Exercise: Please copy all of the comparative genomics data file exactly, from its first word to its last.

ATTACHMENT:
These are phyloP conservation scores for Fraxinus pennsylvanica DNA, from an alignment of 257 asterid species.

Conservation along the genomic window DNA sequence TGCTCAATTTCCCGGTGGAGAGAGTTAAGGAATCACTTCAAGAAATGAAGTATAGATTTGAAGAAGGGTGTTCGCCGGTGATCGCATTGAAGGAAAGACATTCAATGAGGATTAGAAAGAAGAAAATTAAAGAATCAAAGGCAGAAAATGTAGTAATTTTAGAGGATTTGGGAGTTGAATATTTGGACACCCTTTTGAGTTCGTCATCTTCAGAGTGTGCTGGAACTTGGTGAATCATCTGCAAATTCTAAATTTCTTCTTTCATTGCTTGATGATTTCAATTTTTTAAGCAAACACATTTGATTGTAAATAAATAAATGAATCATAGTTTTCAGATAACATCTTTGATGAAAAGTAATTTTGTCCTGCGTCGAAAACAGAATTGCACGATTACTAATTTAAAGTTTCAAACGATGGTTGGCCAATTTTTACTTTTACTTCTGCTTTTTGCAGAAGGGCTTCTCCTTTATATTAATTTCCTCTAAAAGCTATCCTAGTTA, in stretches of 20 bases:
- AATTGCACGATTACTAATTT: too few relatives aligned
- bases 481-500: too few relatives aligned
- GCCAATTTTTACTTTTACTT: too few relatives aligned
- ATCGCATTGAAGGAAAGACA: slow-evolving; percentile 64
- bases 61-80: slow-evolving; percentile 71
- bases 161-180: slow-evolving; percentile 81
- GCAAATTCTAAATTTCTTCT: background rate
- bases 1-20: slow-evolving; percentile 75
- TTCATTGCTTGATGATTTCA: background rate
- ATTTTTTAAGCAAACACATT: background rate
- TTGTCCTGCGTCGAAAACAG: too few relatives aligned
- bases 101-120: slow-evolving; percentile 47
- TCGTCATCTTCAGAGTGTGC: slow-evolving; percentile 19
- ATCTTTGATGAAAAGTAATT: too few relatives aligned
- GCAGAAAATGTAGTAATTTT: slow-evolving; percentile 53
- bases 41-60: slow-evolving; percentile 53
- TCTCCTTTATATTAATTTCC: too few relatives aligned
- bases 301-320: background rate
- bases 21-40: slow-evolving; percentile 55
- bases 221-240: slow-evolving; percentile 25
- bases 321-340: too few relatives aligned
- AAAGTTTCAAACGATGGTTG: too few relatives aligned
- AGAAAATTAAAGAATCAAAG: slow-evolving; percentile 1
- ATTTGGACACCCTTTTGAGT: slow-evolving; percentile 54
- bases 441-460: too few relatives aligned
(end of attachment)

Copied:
These are phyloP conservation scores for Fraxinus pennsylvanica DNA, from an alignment of 257 asterid species.

Conservation along the genomic window DNA sequence TGCTCAATTTCCCGGTGGAGAGAGTTAAGGAATCACTTCAAGAAATGAAGTATAGATTTGAAGAAGGGTGTTCGCCGGTGATCGCATTGAAGGAAAGACATTCAATGAGGATTAGAAAGAAGAAAATTAAAGAATCAAAGGCAGAAAATGTAGTAATTTTAGAGGATTTGGGAGTTGAATATTTGGACACCCTTTTGAGTTCGTCATCTTCAGAGTGTGCTGGAACTTGGTGAATCATCTGCAAATTCTAAATTTCTTCTTTCATTGCTTGATGATTTCAATTTTTTAAGCAAACACATTTGATTGTAAATAAATAAATGAATCATAGTTTTCAGATAACATCTTTGATGAAAAGTAATTTTGTCCTGCGTCGAAAACAGAATTGCACGATTACTAATTTAAAGTTTCAAACGATGGTTGGCCAATTTTTACTTTTACTTCTGCTTTTTGCAGAAGGGCTTCTCCTTTATATTAATTTCCTCTAAAAGCTATCCTAGTTA, in stretches of 20 bases:
- AATTGCACGATTACTAATTT: too few relatives aligned
- bases 481-500: too few relatives aligned
- GCCAATTTTTACTTTTACTT: too few relatives aligned
- ATCGCATTGAAGGAAAGACA: slow-evolving; percentile 64
- bases 61-80: slow-evolving; percentile 71
- bases 161-180: slow-evolving; percentile 81
- GCAAATTCTAAATTTCTTCT: background rate
- bases 1-20: slow-evolving; percentile 75
- TTCATTGCTTGATGATTTCA: background rate
- ATTTTTTAAGCAAACACATT: background rate
- TTGTCCTGCGTCGAAAACAG: too few relatives aligned
- bases 101-120: slow-evolving; percentile 47
- TCGTCATCTTCAGAGTGTGC: slow-evolving; percentile 19
- ATCTTTGATGAAAAGTAATT: too few relatives aligned
- GCAGAAAATGTAGTAATTTT: slow-evolving; percentile 53
- bases 41-60: slow-evolving; percentile 53
- TCTCCTTTATATTAATTTCC: too few relatives aligned
- bases 301-320: background rate
- bases 21-40: slow-evolving; percentile 55
- bases 221-240: slow-evolving; percentile 25
- bases 321-340: too few relatives aligned
- AAAGTTTCAAACGATGGTTG: too few relatives aligned
- AGAAAATTAAAGAATCAAAG: slow-evolving; percentile 1
- ATTTGGACACCCTTTTGAGT: slow-evolving; percentile 54
- bases 441-460: too few relatives aligned